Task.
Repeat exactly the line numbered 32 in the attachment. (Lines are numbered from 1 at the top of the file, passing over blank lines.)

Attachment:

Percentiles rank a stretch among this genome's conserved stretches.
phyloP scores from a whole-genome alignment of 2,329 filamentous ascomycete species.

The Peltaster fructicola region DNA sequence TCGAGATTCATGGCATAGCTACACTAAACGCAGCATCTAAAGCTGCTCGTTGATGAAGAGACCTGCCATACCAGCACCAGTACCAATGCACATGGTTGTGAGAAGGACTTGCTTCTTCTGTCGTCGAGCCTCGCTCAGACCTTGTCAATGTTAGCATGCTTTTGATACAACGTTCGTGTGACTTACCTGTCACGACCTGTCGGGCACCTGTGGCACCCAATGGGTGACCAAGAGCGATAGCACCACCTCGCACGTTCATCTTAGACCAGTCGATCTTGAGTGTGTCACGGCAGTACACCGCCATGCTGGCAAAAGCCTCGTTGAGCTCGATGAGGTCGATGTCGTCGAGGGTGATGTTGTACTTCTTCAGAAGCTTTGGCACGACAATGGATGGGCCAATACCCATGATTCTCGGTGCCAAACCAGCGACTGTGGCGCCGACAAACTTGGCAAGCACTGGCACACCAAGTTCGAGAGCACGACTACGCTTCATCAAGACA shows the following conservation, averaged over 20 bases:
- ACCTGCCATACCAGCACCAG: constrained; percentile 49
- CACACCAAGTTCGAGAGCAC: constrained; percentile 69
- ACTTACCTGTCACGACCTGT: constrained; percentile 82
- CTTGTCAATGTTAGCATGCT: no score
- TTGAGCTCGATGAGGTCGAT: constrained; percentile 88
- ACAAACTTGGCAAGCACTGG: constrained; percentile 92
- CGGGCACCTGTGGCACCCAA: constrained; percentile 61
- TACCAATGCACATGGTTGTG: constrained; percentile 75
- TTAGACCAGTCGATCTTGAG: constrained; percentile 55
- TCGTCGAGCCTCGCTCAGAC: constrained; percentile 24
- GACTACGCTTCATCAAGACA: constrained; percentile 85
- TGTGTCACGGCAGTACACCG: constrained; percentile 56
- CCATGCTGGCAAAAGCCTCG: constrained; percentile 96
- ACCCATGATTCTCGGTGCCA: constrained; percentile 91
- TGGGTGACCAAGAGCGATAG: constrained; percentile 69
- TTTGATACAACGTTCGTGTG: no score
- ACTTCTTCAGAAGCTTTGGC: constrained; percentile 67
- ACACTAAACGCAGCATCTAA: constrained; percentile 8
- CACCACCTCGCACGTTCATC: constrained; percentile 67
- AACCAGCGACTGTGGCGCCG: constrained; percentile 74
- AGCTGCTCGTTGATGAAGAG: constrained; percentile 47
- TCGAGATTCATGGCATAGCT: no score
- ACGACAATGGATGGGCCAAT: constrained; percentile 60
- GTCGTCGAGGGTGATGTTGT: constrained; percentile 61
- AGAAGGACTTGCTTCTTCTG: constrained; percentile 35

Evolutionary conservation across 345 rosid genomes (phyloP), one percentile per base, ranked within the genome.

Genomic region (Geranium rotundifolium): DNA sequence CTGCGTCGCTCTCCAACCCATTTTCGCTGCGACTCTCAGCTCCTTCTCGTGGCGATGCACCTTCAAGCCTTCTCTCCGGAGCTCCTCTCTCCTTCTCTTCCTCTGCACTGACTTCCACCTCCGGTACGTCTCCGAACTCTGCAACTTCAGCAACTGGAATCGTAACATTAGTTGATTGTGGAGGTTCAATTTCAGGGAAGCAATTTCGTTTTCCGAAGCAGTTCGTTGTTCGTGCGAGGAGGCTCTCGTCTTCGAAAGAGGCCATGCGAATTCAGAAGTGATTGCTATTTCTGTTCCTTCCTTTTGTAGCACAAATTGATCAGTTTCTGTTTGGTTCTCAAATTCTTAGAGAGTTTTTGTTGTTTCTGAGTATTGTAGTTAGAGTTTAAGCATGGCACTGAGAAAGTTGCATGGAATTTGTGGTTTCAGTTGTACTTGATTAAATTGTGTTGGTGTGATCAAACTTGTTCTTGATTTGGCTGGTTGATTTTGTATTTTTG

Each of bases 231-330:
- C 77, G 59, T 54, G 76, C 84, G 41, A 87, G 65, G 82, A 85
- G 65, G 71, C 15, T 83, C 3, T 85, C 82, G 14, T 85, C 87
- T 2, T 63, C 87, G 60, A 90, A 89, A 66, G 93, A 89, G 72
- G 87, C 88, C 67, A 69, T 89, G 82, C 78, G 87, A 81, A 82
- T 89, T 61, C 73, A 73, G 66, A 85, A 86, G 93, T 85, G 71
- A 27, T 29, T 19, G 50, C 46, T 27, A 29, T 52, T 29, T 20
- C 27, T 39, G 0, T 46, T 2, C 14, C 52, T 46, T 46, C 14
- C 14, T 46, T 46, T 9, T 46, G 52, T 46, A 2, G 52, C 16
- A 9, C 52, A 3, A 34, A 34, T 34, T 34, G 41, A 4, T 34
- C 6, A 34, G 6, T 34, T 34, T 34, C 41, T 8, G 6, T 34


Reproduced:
- C 77, G 59, T 54, G 76, C 84, G 41, A 87, G 65, G 82, A 85